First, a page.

You can see the oldest American-made locomotive at Rail Festival this weekend

Credit: DaytonDailyNews

Caption
The oldest existing American built locomotive, the B&O #1, John Quincy Adams, is one of the transportation treasures that will be on display this weekend during the Carillon Park Rail Festival.

Credit: DaytonDailyNews

This weekend’s Carillon Park Rail Festival is the perfect time to see it

The oldest existing American built locomotive, the B&O #1, John Quincy Adams, is one of the transportation treasures that will be on display this weekend during the Carillon Park Rail Festival.

The origin of the John Quincy Adams, how it took on an unusual nickname, and its’ twisting path to Dayton is an intriguing adventure.

Caption
The B&O #1, John Quincy Adams, built in 1835 by the Baltimore & Ohio Railroad, is the oldest existing locomotive built in the United States. LISA POWELL / STAFF

Credit: Lisa Powell

The B&O #1, John Quincy Adams, built in 1835 by the Baltimore & Ohio Railroad, is the oldest existing locomotive built in the United States. LISA POWELL / STAFF
Caption
The B&O #1, John Quincy Adams, built in 1835 by the Baltimore & Ohio Railroad, is the oldest existing locomotive built in the United States. LISA POWELL / STAFF

Credit: Lisa Powell

Credit: Lisa Powell

“The Baltimore & Ohio, the first commercial railroad in the United States, ran a contest in the early 1830s to design an engine, “said Bob Limoseth, a volunteer at Carillon Historical Park.

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“Phineas Davis, a watch maker from York, Pennsylvania submitted a design which was different from all the others in that the rods and the pistons ran in an up and down position as opposed to a horizontal position. From that design it gained the nickname the “grasshopper.”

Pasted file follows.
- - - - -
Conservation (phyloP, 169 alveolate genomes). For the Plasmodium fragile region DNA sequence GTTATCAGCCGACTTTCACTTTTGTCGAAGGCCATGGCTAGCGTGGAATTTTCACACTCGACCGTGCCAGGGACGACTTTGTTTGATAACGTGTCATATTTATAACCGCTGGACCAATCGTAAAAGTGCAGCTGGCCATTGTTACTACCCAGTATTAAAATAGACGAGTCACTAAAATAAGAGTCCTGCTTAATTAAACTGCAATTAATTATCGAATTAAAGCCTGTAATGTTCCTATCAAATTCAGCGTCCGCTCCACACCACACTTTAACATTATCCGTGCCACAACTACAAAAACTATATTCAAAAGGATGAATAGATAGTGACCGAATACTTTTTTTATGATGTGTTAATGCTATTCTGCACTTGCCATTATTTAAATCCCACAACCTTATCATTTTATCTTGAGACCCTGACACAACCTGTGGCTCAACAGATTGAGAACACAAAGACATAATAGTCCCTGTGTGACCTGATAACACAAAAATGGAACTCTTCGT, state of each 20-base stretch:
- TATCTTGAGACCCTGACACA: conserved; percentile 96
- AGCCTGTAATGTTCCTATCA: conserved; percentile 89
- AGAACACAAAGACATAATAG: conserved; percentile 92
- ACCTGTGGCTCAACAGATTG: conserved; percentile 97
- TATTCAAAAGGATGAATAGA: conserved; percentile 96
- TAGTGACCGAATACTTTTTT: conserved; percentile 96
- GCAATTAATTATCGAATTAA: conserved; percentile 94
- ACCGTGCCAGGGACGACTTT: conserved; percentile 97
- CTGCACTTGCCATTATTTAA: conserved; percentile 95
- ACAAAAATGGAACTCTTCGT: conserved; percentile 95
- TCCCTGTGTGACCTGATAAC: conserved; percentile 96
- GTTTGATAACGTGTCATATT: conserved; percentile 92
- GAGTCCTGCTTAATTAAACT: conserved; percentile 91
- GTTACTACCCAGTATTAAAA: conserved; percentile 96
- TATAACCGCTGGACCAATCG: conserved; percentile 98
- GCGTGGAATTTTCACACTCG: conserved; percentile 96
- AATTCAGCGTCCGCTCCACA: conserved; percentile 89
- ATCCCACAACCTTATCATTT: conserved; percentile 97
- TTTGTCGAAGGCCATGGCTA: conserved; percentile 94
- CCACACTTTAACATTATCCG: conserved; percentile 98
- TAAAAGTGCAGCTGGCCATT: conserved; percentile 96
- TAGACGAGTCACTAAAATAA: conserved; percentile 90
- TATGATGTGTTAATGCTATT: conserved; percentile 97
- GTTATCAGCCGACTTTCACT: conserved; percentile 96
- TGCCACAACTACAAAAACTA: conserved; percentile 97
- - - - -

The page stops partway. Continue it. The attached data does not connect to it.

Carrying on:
The John Quincy Adams was one of seven locomotives built with this unique design and put into service. Originally it was on a line from Baltimore to Washington D.C. carrying passengers who paid $2.50 for a ticket.

 

Over the years its name was removed and changed as the engines with this design were scrapped.

The provenance of the John Quincy Adams became even more muddled in 1893 when it was altered to appear as an 1833 locomotive named Traveler, to appear in what was billed as the “greatest historical railroad show in the world” at the Chicago World’s Fair.

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The “grasshopper” returned to Baltimore and sat in a scrap yard before it was placed in a museum unrestored, according to Dayton History research.

Caption
The B&O #1, John Quincy Adams, built in 1835 by the Baltimore & Ohio Railroad, is the oldest existing locomotive built in the United States. LISA POWELL / STAFF

Credit: Lisa Powell

The B&O #1, John Quincy Adams, built in 1835 by the Baltimore & Ohio Railroad, is the oldest existing locomotive built in the United States. LISA POWELL / STAFF
Caption
The B&O #1, John Quincy Adams, built in 1835 by the Baltimore & Ohio Railroad, is the oldest existing locomotive built in the United States. LISA POWELL / STAFF

Credit: Lisa Powell

Credit: Lisa Powell

In 1947 Col. Edward Deeds, chairman of the board of The National Cash Register Company, approached the B&O for a train engine for his new museum.

The railroad company had Traveler available and Deeds sent it off for restoration. During rebuilding the true identity of the locomotive was revealed. Deeds had acquired the John Quincy Adams.

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“The uniqueness of the train, the uniqueness of the design, and the fact that it is the only remaining American made steam engine from that time period makes it special,” said Limoseth.

Today the B&O #1, John Quincy Adams, is on display in the James F. Dicke Family Transportation Center at Carillon Historical Park. A Barney & Smith wooden parlor car, an Interurban and more transportation history are also on display in the center.

The two-day rail festival will feature live steam engines, model train displays, and free miniature train rides.

WANT TO GO? 

What: Carillon Park Rail Festival

Where: Carillon Park, 1000 Carillon Blvd., Dayton

When:  Saturday June 24 from 9:30 a.m. to 5 p.m. and Sunday June 24 from 11 a.m. to 4 p.m.

Admission: Adults: $8; seniors (60+): $7 and children (3-17): $5; Dayton History members: free.

Parking is free.

For more information: (937) 293-2841 or railfestival.com 

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